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Renner v. Commissioner of Social Security

United States District Court, N.D. Ohio, Eastern Division

July 30, 2019

JOHN D RENNER, II, Plaintiff,
v.
COMMISSIONER OF SOCIAL SECURITY, Defendant.

          MEMORANDUM OPINION & ORDER

          WILLIAM H. BAUGHMAN, JR. UNITED STATES MAGISTRATE JUDGE.

         Introduction

         Before me[1] is an action by John D. Renner, II under 42 U.S.C. § 405(g) for judicial review of the final decision of the Commissioner of Social Security denying his application for disability insurance benefits.[2] While substantial evidence supports the ALJ's no disability finding up to June 16, 2016, the ALJ's RFC findings regarding Renner's ability to stand or walk for six hours in an eight-hour work day after June 16, 2016 lack substantial evidence. The ALJ's decision is, therefore, affirmed in part and reversed and remanded in part.

         Issue Presented

         This case presents a single issue for decision:

. The ALJ found that Renner possessed the residual functional capacity (“RFC”) to perform light work, standing or walking six hours in an eight-hour work day.[3]Does substantial evidence support that finding?

         Analysis

         The Sixth Circuit in Buxton v. Halter reemphasized the standard of review applicable to decisions of the ALJs in disability cases:

Congress has provided for federal court review of Social Security administrative decisions. However, the scope of review is limited under 42 U.S.C. § 405(g): “The findings of the Secretary as to any fact, if supported by substantial evidence, shall be conclusive. . . .” In other words, on review of the Commissioner's decision that claimant is not totally disabled within the meaning of the Social Security Act, the only issue reviewable by this court is whether the decision is supported by substantial evidence. Substantial evidence is “‘more than a mere scintilla. It means such relevant evidence as a reasonable mind might accept as adequate to support a conclusion.'” The findings of the Commissioner are not subject to reversal merely because there exists in the record substantial evidence to support a different conclusion. This is so because there is a “zone of choice” within which the Commissioner can act, without the fear of court interference.[4]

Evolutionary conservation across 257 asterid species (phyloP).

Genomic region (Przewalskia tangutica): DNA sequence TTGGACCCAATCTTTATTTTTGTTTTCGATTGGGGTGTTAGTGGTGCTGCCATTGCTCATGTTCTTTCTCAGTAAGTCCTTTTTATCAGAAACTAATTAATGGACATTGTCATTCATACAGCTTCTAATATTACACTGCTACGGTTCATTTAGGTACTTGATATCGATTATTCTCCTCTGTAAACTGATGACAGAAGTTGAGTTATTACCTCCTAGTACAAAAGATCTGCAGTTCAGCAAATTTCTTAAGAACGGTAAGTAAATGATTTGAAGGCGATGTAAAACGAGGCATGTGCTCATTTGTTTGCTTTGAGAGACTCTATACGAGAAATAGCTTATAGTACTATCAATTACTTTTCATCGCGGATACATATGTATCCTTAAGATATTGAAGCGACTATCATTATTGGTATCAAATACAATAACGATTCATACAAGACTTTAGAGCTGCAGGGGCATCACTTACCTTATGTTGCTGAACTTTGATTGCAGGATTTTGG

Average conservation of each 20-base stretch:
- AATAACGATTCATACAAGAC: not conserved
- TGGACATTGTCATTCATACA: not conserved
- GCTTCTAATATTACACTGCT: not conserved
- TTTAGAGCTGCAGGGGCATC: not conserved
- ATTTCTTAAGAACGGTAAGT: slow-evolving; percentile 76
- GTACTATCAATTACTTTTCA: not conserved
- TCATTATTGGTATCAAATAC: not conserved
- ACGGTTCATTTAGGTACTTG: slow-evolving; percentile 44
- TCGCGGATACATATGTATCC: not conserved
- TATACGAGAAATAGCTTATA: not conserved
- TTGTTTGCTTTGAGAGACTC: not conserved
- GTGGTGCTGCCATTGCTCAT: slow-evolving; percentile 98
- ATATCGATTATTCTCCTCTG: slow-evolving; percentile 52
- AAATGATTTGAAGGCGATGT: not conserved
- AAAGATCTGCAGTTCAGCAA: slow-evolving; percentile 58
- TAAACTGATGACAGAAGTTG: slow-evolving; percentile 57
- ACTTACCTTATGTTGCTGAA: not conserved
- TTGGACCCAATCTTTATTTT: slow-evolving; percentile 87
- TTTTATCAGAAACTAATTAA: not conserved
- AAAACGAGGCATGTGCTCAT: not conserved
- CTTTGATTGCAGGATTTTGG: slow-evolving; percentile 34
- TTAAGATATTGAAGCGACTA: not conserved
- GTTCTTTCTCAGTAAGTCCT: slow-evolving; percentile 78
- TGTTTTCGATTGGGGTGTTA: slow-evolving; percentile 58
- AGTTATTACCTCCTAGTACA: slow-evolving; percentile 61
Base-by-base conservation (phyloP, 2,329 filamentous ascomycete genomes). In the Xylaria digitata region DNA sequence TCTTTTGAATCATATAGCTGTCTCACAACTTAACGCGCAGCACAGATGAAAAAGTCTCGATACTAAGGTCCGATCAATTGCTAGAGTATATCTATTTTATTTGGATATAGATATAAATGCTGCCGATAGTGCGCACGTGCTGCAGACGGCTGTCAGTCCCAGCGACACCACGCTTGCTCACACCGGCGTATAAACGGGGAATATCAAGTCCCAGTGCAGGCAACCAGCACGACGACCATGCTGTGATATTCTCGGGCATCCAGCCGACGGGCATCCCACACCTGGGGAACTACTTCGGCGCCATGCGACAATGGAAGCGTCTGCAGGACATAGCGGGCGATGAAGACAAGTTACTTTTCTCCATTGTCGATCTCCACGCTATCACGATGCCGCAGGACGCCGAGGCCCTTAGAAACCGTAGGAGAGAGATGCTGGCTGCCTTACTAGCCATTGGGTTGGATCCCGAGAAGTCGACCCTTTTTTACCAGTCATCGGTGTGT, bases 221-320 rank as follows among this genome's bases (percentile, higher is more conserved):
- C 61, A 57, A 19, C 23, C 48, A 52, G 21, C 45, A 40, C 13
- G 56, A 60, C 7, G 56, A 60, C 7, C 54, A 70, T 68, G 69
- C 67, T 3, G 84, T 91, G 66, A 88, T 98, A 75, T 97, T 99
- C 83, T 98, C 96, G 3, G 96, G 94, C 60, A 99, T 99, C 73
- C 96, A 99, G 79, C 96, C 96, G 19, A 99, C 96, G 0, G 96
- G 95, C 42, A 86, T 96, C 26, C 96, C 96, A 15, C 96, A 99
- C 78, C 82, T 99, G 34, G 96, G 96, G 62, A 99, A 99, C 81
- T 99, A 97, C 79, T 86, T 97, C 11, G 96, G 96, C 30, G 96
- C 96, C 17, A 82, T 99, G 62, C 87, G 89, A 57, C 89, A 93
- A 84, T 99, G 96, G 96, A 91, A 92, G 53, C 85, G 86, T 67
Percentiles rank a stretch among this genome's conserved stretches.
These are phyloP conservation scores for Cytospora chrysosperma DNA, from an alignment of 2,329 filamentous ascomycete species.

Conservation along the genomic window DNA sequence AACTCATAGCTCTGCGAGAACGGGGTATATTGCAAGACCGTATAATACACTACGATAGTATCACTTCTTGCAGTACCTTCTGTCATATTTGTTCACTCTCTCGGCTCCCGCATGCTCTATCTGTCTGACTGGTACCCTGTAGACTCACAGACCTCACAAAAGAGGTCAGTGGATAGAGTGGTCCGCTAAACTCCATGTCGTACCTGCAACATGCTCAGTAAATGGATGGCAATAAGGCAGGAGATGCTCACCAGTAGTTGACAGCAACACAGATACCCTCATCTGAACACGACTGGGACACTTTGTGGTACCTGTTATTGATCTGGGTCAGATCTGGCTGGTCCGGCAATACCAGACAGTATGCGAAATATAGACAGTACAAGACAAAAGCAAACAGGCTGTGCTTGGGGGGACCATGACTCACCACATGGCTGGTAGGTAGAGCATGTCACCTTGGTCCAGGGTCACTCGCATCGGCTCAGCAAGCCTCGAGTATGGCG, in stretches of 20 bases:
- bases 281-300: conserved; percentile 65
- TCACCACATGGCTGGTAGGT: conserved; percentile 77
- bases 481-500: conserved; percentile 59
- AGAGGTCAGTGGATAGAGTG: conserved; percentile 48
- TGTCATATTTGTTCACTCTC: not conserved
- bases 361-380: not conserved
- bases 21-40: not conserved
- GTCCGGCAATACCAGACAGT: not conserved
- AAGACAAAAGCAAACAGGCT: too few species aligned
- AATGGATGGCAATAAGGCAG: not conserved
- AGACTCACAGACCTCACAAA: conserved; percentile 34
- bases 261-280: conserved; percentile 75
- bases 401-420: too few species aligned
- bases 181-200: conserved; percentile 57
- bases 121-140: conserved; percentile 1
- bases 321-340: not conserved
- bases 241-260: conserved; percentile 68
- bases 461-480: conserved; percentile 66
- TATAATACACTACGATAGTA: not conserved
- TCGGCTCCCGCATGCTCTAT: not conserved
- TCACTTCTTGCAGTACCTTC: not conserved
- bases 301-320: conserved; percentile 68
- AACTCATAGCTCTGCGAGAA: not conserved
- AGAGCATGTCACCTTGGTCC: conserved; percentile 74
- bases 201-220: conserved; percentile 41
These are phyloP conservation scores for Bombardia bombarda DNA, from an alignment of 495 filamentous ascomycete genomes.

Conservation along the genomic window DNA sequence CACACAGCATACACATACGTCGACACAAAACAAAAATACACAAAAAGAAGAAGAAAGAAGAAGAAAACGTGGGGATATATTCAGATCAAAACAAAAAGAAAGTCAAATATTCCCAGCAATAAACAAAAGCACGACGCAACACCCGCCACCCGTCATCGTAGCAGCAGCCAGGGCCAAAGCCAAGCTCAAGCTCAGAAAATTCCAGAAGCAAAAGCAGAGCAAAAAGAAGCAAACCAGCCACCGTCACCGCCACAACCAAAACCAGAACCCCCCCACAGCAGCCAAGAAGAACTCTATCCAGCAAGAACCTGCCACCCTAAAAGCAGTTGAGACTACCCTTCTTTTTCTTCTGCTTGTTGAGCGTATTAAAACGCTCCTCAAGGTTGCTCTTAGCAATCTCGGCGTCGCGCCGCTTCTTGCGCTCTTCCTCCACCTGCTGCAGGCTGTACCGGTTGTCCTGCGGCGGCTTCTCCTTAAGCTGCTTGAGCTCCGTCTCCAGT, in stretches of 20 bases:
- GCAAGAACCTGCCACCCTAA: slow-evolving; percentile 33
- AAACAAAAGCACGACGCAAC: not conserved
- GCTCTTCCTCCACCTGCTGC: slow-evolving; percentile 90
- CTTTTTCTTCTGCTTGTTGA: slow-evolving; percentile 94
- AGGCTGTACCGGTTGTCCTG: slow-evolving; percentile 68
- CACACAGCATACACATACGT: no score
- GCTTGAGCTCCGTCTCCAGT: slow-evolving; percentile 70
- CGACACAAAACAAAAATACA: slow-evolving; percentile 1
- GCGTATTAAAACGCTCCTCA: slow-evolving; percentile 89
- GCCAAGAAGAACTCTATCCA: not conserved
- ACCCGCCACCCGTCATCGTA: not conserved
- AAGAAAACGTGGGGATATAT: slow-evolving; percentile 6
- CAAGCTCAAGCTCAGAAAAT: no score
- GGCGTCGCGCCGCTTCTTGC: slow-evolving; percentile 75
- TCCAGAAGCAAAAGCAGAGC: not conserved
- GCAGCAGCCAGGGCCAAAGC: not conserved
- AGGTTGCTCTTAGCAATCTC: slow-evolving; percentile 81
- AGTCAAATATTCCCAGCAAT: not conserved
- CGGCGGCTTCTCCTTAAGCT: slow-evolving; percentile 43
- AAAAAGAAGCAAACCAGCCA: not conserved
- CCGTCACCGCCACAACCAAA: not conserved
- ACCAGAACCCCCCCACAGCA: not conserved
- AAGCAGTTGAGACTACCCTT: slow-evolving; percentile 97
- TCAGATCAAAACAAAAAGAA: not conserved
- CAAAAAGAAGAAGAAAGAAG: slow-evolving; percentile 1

Viewed in the context of a jury trial, all that is necessary to affirm is that reasonable minds could reach different conclusions on the evidence. If such is the case, the Commissioner survives “a directed verdict” and wins.[5] The court may not disturb the Commissioner's findings, even if the preponderance of the evidence favors the claimant.[6]

         I will review the findings of the ALJ at issue here consistent with that deferential standard.

         The issue presented is whether substantial evidence supports the ALJ's RFC finding that Renner can perform light work, standing or walking for six hours in an eight-hour work day. Up through the date of the state agency reviewing physicians' opinions on reconsideration, May 9, 2016, the answer is a clear “yes.” On June 16, 2016, Renner saw neurologist Dr. Betsy Garratt.[7] Dr. Garratt noted bilateral loss of sensation below the knees and an antalgic gait.[8] She diagnosed peripheral neuropathy.[9] After an EMG test, Dr. Garratt diagnosed “moderate chronic sensory and motor axonal peripheral polyneuropathy.”[10] She did not offer any opinion on limitations.

         Substantial evidence supports the ALJ's decision up to June 16, 2016, when Renner was examined by Dr. Garratt. Whether Garratt qualifies as a treating source has not been argued by either party, [11] but her diagnosis is an opinion on the severity of Renner's impairment based on objective medical testing. The ALJ recognized Dr. Garratt's evaluation but did not analyze it or weight it.[12] In fact, the only mention of Dr. Garratt's examinations and testing consists of a single sentence: “The claimant received a neurology evaluation, in July 2016, and his examination was consistent with peripheral neuropathy.”[13]

         The ALJ does not dismiss or criticize Dr. Garratt's evaluation; she merely notes it without meaningful comment.[14] She fails to build a logical bridge between the severity of Renner's impairments after June 16, 2016 and the ...


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